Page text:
We begin by defining a function loss_batch which:

  • calculates the loss for a batch of data
  • optionally perform the gradient descent update step if an optimizer is provided
  • optionally computes a metric (e.g. accuracy) using the predictions and actual targets

The optimizer is an optional argument, to ensure that we can reuse loss_batch for computing the loss on the validation set. We also return the length of the batch as part of the result, as it’ll be useful while combining the losses/metrics for the entire dataset.

Next we define a function evaluate, which calculates the overall loss (and a metric, if provided) for the validation set.

If it’s not immediately clear what this function does, try executing each statement in a separate cell, and look the results. We also need to redefine the accuracy to operate on an entire batch of outputs directly, so that we can use it as a metric in fit.

Note that we don’t need to apply softmax to the outputs, since it doesn’t change the relative order of the results. This is because e^x is an increasing function i.e. if y1 > y2, then e^y1 > e^y2 and the same holds true after averaging out the values to get the softmax.

Let’s see how the model performs on the validation set with the initial set of weights and biases.

The initial accuracy is below 10%, which is what one might expect from a randomly intialized model (since it has a 1 in 10 chance of getting a label right by guessing randomly). Also note that we are using the .format method with the message string to print only the first four digits after the decimal point.

We can now define the fit function quite easily using loss_batch and evaluate.

We are now ready to train the model. Let’s train for 5 epochs and look at the results.

That’s a great result! With just 5 epochs of training, our model has reached an accuracy of over 80% on the validation set. Let’s see if we can improve that by training for a few more epochs.

While the accuracy does continue to increase as we train for more epochs, the improvements get smaller with every epoch. This is easier to see using a line graph.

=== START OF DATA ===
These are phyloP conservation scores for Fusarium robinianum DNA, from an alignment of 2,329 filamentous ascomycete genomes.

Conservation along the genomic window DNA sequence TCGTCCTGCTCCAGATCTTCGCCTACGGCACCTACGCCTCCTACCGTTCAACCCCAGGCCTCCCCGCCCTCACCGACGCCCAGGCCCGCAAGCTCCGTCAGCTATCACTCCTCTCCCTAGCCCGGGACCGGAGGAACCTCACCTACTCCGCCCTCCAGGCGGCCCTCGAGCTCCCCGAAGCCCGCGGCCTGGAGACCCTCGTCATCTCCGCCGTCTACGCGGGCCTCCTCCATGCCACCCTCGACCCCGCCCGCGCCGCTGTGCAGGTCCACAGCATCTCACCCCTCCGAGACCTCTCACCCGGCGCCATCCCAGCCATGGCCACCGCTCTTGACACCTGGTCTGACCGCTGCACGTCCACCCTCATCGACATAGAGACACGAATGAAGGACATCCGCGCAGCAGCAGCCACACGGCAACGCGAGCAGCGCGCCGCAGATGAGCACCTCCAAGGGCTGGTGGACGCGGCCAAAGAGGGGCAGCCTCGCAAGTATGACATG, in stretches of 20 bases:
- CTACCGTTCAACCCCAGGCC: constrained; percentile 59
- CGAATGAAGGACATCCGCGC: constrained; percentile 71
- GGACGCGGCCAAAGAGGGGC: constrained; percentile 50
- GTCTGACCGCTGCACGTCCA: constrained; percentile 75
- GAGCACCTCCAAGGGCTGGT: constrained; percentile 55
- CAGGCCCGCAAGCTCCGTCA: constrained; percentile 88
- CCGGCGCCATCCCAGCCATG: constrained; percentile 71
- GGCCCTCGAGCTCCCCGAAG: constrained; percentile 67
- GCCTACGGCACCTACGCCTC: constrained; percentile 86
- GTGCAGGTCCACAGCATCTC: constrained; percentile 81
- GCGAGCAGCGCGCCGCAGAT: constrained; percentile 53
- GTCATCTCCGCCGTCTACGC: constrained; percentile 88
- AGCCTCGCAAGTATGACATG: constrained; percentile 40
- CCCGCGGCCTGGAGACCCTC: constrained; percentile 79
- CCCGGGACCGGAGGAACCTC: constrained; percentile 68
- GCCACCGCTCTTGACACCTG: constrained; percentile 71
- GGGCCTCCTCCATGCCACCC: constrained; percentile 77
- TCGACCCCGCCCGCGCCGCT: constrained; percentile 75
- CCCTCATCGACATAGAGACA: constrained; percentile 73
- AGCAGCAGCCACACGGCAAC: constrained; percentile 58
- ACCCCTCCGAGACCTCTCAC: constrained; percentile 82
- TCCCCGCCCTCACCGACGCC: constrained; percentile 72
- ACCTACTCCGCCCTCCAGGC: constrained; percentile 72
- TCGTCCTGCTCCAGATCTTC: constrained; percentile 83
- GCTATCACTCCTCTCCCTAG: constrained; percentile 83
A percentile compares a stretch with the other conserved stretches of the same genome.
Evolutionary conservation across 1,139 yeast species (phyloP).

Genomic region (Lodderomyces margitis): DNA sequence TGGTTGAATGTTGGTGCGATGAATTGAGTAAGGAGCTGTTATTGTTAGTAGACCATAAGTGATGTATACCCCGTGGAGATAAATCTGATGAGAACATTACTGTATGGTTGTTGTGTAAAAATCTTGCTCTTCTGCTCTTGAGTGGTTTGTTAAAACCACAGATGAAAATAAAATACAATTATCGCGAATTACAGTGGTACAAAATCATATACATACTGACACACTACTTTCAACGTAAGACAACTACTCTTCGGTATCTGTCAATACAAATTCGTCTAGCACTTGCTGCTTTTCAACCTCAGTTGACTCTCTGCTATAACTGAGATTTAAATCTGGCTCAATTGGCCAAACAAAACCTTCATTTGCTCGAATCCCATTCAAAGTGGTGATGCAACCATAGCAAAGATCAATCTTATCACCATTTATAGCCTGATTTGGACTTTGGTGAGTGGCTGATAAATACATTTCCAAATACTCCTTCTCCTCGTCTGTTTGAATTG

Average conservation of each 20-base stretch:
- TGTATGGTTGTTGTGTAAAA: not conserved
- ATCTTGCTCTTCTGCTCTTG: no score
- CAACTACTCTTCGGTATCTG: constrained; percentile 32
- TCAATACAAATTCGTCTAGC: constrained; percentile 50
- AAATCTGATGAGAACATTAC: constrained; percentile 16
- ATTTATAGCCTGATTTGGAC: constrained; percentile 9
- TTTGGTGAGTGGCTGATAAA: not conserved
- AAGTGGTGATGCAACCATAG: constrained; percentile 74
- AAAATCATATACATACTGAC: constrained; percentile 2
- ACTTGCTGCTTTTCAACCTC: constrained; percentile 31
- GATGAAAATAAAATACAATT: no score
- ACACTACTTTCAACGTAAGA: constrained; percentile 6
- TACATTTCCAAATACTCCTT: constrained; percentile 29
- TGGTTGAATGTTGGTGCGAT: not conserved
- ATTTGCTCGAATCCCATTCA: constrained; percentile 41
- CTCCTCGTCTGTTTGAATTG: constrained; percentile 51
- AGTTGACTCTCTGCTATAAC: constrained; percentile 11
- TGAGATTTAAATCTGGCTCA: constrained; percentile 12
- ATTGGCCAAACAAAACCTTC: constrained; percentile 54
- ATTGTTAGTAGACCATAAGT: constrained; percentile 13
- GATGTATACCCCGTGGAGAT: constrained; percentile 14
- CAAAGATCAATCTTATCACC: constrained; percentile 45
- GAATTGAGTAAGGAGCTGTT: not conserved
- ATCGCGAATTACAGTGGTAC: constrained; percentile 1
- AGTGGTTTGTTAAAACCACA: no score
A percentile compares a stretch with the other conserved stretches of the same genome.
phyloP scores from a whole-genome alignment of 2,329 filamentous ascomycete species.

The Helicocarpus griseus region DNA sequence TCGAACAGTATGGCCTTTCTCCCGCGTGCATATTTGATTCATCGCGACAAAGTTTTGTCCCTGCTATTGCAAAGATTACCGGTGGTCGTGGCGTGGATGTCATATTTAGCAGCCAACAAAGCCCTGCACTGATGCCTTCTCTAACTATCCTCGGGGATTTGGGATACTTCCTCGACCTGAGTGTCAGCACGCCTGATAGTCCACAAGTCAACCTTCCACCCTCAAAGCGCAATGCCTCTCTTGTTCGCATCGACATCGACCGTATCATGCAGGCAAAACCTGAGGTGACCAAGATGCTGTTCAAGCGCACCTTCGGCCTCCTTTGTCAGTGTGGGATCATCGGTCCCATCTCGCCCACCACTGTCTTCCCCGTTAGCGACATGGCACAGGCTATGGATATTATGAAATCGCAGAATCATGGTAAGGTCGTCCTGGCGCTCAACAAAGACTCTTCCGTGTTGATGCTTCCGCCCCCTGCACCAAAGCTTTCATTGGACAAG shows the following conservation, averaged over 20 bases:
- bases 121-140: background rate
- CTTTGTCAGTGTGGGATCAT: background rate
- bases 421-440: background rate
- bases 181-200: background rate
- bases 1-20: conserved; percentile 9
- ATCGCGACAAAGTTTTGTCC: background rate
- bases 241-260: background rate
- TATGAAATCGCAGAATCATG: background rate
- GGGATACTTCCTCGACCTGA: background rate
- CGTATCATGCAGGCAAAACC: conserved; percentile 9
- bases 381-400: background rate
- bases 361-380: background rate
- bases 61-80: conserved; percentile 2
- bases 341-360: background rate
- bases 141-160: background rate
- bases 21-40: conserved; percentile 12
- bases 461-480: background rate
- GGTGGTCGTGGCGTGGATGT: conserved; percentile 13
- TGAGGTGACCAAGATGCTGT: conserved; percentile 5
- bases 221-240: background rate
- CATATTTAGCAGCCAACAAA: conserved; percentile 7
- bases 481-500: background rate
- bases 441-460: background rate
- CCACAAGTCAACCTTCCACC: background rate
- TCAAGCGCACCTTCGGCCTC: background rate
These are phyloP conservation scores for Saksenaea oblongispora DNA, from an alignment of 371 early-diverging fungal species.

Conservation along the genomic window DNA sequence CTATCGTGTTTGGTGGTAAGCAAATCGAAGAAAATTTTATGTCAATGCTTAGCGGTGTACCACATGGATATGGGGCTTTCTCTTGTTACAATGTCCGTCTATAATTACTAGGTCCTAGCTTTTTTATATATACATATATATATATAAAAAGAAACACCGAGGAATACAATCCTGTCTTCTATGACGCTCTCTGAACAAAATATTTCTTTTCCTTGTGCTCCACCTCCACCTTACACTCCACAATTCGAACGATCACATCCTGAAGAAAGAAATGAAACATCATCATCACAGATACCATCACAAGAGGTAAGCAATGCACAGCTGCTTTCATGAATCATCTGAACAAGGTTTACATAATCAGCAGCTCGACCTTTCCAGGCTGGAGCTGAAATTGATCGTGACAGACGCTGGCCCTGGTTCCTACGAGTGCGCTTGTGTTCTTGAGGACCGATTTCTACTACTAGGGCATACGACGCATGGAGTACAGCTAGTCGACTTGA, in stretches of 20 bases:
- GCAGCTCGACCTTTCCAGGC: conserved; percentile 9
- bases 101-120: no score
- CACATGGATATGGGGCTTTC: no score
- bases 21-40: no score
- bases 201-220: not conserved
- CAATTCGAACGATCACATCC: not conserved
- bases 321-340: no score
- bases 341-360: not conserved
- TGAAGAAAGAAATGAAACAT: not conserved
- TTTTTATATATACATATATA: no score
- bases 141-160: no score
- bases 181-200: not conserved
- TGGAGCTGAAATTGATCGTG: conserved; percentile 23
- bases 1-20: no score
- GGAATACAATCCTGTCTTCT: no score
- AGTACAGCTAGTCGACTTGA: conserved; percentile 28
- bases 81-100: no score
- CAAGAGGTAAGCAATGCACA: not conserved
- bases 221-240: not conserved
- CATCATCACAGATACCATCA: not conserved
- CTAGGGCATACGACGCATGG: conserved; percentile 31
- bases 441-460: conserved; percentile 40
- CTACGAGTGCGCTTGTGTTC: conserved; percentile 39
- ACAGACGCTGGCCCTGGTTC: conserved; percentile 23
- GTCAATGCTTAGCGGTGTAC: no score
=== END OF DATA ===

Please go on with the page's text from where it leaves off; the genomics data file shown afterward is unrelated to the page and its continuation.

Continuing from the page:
It’s quite clear from the above picture that the model probably won’t cross the accuracy threshold of 90% even after training for a very long time. One possible reason for this is that the learning rate might be too high. It’s possible that the model’s parameters are “bouncing” around the optimal set of parameters that have the lowest loss. You can try reducing the learning rate and training for a few more epochs to see if it helps.

The more likely reason that the model just isn’t powerful enough. If you remember our initial hypothesis, we have assumed that the output (in this case the class probabilities) is a linear function of the input (pixel intensities), obtained by performing a matrix multiplication with the weights matrix and adding the bias. This is a fairly weak assumption, as there may not actually exist a linear relationship between the pixel intensities in an image and the digit it represents. While it works reasonably well for a simple dataset like MNIST (getting us to 85% accuracy), we need more sophisticated models that can capture non-linear relationships between image pixels and labels for complex tasks like recognizing everyday objects, animals etc.

Testing with individual images

While we have been tracking the overall accuracy of a model so far, it’s also a good idea to look at model’s results on some sample images. Let’s test out our model with some images from the predefined test dataset of 10000 images. We begin by recreating the test dataset with the ToTensor transform.

Here’s a sample image from the dataset.